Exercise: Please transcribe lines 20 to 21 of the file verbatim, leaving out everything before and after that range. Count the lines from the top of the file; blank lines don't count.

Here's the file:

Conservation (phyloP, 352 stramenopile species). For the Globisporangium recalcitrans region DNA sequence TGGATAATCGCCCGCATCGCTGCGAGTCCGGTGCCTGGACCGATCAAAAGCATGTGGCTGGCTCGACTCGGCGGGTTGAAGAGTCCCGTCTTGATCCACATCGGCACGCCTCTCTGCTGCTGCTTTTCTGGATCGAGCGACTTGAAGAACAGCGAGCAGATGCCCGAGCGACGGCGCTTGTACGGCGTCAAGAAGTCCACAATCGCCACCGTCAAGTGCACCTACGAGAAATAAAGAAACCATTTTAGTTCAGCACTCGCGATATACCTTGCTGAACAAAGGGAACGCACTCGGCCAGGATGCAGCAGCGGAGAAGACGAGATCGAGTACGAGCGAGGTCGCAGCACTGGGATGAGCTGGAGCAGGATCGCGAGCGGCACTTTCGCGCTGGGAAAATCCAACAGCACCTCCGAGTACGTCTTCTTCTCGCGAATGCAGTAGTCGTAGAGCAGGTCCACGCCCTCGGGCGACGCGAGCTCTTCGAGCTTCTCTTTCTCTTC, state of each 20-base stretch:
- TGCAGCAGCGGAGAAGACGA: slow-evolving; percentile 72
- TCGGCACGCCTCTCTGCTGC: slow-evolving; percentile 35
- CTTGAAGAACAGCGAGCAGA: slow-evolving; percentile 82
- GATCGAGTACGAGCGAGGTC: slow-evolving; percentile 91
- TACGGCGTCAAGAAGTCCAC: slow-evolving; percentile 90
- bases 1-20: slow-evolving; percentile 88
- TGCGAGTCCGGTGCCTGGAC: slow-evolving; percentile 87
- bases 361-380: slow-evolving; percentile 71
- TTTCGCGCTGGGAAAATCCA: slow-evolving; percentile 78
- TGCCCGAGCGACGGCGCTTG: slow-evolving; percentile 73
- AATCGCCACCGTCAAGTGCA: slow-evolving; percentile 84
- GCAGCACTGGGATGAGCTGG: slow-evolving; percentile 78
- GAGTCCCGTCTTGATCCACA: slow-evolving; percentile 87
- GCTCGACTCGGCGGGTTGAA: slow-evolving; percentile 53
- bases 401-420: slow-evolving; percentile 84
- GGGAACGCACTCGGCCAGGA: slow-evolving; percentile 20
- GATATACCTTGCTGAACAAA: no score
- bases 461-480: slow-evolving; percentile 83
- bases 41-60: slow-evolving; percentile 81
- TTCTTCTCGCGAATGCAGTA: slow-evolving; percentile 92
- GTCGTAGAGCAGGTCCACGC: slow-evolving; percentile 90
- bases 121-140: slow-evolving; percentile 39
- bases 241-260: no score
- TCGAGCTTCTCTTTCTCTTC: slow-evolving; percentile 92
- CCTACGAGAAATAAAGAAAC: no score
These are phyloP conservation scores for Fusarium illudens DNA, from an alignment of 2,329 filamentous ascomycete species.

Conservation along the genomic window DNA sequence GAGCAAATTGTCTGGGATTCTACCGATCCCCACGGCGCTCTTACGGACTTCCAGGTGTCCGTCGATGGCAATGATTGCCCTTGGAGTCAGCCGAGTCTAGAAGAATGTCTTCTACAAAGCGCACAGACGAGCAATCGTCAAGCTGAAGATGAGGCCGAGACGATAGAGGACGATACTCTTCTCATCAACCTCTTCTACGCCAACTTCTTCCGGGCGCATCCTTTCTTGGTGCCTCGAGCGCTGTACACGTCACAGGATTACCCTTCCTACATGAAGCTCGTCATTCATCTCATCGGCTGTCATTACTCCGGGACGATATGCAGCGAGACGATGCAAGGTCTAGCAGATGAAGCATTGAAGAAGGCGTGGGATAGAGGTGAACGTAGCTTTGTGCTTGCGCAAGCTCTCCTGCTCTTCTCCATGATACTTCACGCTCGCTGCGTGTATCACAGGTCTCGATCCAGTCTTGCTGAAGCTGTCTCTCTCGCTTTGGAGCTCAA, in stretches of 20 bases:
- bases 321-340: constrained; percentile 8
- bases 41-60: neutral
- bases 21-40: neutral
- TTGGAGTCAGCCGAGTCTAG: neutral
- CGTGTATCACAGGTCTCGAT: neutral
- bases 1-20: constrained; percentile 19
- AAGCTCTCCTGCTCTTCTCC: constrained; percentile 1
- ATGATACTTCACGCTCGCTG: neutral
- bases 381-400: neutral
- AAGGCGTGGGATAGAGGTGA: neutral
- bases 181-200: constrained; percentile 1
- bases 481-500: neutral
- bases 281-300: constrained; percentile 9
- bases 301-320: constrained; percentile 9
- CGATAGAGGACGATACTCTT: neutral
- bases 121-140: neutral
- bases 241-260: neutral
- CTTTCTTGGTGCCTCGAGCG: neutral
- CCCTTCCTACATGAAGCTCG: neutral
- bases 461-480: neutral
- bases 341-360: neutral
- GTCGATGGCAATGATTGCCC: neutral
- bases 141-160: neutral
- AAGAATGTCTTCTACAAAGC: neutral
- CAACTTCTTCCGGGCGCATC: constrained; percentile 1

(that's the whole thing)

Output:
- bases 41-60: slow-evolving; percentile 81
- TTCTTCTCGCGAATGCAGTA: slow-evolving; percentile 92